Posted by Jim Donovan on Sep 26, 2018
Charlotte Shelburne Hinesburg Rotary Meeting
Wednesday, September 26, 2018,
Trinity Community Room, Shelburne, Vermont.
Meeting Notes
President Erik opened the meeting at 7:15am and led the pledge of allegiance.
Susan offered an inspiring and thoughtful invocation.
Announcements and Business:
  • President Eric introduced our Guests - one of the Hinesburg candidate for the Vermont House of Representatives.
  • Erik led the club in reciting the 4-way Test and then reminded us to check in on FaceBook.
  • Erik provided more information relating to last week’s local Rotary opioid campaign talk He said that the campaign will focus on what our local Rotary clubs can do together to address the problem.  He also emphasized that the talk focused so much on cigarettes and juules because they are “gateway” drugs and can alter brain development to be more susceptible to drug addition.  The potential for expanding the Dover Youth to Youth program is one option the Rotary Presidents are exploring. While CSH Rotary is ready to go with a program, other clubs are not as far along as we are. 
  • Linda Gilbert noted that the work on the Charlotte Beach shed has been paused while they await the arrival of the roof shingles.   
  • ___ reminded everyone that CSH Rotary has pledged to raise $1,000 and that we have $500 so far for the Light the Night fundraiser for Lymphoma and Leukemia.  There are six people signed to walk on Sept. 28 from Edmunds School to downtown with candles.
  • Richard Fox reminded everyone of the Halloween parade and let us know there would be some modifications this year because we cannot use the fire station or nearby lot and that Bacon Avenue might be closed.  Ric Flood said that Kwiniaska’s new owners will still loan us the six golf carts we have borrowed in past years.
  • Richard Fox requested that everyone fill in their profiles in Club Runner, since it is the only place where our members can go to get contact info on fellow club members.
  • Richard Fox also reminded everyone that District level training will be at Northern University in Lyndon on November 10.  
  • Jim Donovan reminded the group that CSH Rotary committed to provide home stays for ICTC members visiting our area from around the world next week.  Five visitors still do not have a place to stay and he encouraged everyone to consider providing a room for three evenings, October 3, 4, and 5.
  • Erik reminded us that our breakfast chef, France, will be away for the 11/7 meeting.  Erik’s wife cannot substitute for the day so he will coordinate a potluck breakfast.
  • Chris Davis noted that this year’s cleaning effort of the Rotary garden/pond at the Shelburne Town Offices is set for October 13.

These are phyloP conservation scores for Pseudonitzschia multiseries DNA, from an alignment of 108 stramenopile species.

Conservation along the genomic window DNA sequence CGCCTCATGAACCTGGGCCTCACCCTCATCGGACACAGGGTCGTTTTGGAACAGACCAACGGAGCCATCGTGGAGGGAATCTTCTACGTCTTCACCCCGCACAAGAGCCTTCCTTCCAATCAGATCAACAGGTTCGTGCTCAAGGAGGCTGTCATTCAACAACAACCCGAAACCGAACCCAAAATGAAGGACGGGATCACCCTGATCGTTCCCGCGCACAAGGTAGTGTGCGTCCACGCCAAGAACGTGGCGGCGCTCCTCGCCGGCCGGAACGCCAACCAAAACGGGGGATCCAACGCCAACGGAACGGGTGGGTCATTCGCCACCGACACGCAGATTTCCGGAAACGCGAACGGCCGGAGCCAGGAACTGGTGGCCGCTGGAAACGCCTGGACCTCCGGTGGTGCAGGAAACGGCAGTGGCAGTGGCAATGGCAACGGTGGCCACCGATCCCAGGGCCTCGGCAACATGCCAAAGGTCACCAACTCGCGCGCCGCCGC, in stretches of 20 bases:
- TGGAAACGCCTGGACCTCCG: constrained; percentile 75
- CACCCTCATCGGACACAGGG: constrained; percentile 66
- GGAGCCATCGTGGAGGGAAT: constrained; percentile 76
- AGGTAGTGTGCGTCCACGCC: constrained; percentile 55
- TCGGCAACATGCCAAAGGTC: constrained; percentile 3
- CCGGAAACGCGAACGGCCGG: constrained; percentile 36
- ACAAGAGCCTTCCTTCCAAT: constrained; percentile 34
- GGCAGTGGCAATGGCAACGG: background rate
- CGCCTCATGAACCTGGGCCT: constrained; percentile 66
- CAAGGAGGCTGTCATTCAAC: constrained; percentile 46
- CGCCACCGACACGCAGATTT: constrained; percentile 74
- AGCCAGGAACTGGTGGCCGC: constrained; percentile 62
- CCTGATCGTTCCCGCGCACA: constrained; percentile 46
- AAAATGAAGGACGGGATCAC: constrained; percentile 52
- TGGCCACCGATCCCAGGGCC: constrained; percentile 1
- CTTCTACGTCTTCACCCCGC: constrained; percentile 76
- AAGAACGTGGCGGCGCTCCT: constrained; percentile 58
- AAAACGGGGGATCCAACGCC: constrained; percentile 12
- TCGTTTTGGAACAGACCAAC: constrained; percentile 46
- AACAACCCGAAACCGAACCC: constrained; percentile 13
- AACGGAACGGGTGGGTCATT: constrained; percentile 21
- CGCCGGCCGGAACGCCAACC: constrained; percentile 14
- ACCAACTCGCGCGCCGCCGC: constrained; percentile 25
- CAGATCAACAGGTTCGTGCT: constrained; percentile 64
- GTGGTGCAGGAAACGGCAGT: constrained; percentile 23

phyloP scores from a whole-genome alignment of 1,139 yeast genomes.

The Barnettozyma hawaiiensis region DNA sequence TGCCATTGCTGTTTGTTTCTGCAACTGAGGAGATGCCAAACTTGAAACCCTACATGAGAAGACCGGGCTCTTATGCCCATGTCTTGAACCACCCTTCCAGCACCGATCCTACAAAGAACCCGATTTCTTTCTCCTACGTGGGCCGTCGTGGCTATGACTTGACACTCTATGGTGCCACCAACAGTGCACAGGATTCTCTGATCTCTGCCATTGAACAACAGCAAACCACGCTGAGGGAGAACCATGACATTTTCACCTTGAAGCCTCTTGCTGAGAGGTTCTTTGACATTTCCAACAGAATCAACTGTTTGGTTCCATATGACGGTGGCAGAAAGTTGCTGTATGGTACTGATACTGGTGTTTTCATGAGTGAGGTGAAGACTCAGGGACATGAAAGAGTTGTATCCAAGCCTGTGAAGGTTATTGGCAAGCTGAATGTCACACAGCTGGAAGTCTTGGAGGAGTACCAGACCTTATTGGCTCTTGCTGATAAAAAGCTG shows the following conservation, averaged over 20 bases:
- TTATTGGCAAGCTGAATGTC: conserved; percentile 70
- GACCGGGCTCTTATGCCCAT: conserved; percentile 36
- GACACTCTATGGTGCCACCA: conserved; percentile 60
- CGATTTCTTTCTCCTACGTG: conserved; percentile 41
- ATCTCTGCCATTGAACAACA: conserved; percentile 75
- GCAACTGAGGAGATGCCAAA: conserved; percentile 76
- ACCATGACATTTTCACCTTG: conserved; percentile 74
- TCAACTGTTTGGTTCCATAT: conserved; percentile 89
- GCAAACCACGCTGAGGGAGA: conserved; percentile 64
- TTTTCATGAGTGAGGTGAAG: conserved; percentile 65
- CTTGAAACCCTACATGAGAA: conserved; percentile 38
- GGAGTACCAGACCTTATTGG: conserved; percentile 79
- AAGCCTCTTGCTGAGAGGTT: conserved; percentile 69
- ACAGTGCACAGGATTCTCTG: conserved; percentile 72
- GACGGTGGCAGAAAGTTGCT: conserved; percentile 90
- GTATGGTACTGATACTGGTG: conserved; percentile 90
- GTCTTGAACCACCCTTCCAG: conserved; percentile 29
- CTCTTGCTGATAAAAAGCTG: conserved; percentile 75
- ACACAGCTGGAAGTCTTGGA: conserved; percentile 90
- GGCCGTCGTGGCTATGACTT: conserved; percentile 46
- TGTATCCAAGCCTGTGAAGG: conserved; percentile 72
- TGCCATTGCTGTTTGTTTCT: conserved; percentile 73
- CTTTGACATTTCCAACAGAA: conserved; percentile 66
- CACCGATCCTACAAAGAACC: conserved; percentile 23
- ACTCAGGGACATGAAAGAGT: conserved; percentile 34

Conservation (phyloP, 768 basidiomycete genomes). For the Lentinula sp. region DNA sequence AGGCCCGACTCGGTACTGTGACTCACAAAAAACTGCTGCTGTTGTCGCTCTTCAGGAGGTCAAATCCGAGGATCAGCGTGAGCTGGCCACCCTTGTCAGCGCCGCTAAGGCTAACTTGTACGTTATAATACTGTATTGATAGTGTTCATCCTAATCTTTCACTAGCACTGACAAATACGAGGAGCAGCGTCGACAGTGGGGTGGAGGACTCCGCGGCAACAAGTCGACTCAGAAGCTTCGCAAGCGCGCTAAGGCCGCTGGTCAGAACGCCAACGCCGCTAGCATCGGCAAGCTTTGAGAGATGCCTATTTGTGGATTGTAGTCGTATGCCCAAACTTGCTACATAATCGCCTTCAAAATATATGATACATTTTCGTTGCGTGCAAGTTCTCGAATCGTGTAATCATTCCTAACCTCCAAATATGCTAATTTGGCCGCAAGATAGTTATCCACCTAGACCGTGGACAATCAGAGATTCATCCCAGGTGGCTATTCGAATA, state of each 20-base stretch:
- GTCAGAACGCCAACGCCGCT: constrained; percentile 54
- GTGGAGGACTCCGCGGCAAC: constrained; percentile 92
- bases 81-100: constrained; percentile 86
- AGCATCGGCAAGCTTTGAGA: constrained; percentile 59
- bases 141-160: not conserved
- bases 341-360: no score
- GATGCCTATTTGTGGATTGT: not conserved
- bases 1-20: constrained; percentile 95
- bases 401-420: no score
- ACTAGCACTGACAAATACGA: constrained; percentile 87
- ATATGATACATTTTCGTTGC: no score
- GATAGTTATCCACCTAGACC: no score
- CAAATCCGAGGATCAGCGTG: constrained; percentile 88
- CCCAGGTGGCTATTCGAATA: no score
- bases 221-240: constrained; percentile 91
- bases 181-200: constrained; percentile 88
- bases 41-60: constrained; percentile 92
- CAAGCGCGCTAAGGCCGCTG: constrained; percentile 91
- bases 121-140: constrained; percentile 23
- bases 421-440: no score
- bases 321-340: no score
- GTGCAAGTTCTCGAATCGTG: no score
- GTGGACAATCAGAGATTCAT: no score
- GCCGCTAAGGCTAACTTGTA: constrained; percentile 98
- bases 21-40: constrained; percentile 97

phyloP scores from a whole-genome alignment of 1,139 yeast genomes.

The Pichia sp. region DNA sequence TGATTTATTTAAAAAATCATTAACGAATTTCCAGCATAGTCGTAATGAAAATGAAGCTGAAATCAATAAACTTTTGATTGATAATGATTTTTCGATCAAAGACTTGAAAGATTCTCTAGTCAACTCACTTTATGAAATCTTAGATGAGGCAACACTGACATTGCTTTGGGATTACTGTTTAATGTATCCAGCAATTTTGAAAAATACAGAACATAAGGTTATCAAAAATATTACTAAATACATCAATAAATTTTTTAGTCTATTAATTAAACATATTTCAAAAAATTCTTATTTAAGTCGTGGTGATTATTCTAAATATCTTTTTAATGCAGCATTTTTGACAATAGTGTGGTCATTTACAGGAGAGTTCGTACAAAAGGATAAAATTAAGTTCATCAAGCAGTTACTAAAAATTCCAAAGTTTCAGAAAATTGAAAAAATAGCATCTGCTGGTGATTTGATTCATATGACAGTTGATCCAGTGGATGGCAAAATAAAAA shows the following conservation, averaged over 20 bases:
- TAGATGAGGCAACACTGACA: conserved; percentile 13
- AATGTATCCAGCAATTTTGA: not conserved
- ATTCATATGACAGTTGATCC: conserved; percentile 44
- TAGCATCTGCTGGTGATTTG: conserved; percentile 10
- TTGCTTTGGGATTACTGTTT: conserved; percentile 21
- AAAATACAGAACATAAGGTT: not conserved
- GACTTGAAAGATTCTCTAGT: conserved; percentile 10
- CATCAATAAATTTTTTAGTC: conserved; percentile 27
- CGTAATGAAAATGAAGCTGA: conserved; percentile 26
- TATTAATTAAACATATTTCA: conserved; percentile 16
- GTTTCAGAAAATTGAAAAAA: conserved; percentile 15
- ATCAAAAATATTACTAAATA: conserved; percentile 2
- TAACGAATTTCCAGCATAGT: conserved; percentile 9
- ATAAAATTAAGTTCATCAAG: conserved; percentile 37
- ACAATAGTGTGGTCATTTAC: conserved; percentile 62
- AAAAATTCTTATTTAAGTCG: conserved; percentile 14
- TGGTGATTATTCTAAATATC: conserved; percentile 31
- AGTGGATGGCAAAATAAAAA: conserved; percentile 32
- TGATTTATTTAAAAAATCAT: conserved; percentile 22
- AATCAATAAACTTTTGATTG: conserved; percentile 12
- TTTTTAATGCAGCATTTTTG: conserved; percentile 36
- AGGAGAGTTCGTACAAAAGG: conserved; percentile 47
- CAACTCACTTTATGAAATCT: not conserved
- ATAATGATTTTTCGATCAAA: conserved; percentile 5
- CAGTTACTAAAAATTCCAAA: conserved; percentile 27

The Happy fines were quick so that we could get on to our speaker. 
The speaker this week was by Aaron Noble, Shelburne Police Department Chief.  George Schiavone introduced Officer Bob Lake who introduced Chief Noble. 
Aaron Noble started by providing a quick overview of his career and how he came to be a law enforcement officer.  He is a Vermont native; he grew up in Colchester.  His path to law enforcement was not straight but eventually found that it was what he wanted to do.  He started his career at the Sheriff’s office, where he assisted with the Fugitive Recovery operations.  It gave him the chance to meet and work with a wide range of officers from state and federal agencies.  From there he went to the UVM Police Force, but decided it was not for him.  He was able to move to the Shelburne Police Department where he has been since.  His focus during his 20 years as an officer was working with the schools and community relations.  He was encouraged by many to apply for the Deputy Chief position when it became available about 18 months ago and got the job.  In February 2018, the Town promoted him to Chief. 
He then invited questions. 
In response to a question, Aaron noted that the Town has been actively focusing on the dealers in the past year.  He noted that Shelburne had not been doing much in previous years, which had made the Town a preferred site for drug dealers to operate - using motels as one of the places where they operate.  Now that they are being more active, they are getting support from State and Federal agencies in trying to capture dealers.  He said that they typically try to go one, two or three layers up from the street dealers.  He noted, however, that when they find and eliminate a dealer, a new one pops up quickly to take the vacant space.  He said that they get tips from community members and hotel owners. 
He and Officer Lake said that the Town is now working with other agencies in the state that embed social workers into the police force, so that they can provide more services to the community, especially in the way of mental health problems.  It is helping them to decriminalize mental illness, now instead of arresting someone for bad behavior and putting them into the legal system, they can provide the assistance of a social worker who can help the individual find ways to get help for the issues they are facing.   
Answering a question about what other types of problems are common in Shelburne, Aaron said that they spend a lot more times these days quality of life issues and settling neighbor disputes.  Officer Lake said that many of the disputes these days are about politics. Often it is the same offender, someone that just has a hard time getting along with others.  
Lind Gilbert noted that the Shelburne Police have been generous with the donation of their old uniforms to the Hands to Honduras project.  Volunteers carefully take the Shelburne patch off and sew on as Teli patch and the Police there are now wearing the old Shelburne Police uniforms. 
President Erik closed the meeting with a shake of Chief Noble’s hand and a photo shoot.